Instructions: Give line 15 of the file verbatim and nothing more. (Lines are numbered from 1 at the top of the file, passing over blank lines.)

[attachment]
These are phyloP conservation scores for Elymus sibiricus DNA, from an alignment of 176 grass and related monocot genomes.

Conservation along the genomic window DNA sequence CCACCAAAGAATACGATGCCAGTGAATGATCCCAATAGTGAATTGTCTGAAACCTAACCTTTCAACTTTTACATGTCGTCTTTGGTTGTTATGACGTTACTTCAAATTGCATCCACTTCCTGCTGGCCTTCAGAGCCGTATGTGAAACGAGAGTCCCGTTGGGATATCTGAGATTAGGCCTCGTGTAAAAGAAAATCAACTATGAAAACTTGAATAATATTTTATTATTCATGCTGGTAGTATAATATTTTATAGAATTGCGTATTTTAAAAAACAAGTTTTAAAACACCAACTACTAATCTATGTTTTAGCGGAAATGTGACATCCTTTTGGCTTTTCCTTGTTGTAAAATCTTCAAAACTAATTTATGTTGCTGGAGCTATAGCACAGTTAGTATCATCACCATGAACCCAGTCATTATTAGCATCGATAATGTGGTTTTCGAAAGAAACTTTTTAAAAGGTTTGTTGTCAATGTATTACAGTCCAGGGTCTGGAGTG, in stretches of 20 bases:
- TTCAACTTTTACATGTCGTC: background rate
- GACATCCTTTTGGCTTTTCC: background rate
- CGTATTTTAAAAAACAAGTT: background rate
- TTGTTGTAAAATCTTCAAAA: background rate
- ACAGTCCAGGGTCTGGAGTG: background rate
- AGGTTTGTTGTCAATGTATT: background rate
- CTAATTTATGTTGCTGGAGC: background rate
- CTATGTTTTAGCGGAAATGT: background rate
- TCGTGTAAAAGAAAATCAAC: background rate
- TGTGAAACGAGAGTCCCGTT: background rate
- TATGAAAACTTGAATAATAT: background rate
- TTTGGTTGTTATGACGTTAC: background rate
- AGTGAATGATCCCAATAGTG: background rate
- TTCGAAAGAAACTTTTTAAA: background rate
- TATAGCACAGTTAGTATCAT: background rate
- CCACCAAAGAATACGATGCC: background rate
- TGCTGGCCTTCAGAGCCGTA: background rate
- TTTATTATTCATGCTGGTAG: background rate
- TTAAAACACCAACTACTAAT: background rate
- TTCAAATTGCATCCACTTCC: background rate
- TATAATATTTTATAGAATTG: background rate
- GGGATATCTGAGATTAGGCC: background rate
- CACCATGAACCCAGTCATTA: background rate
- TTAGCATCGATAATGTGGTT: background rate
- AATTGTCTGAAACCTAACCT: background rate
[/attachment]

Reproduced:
- AGTGAATGATCCCAATAGTG: background rate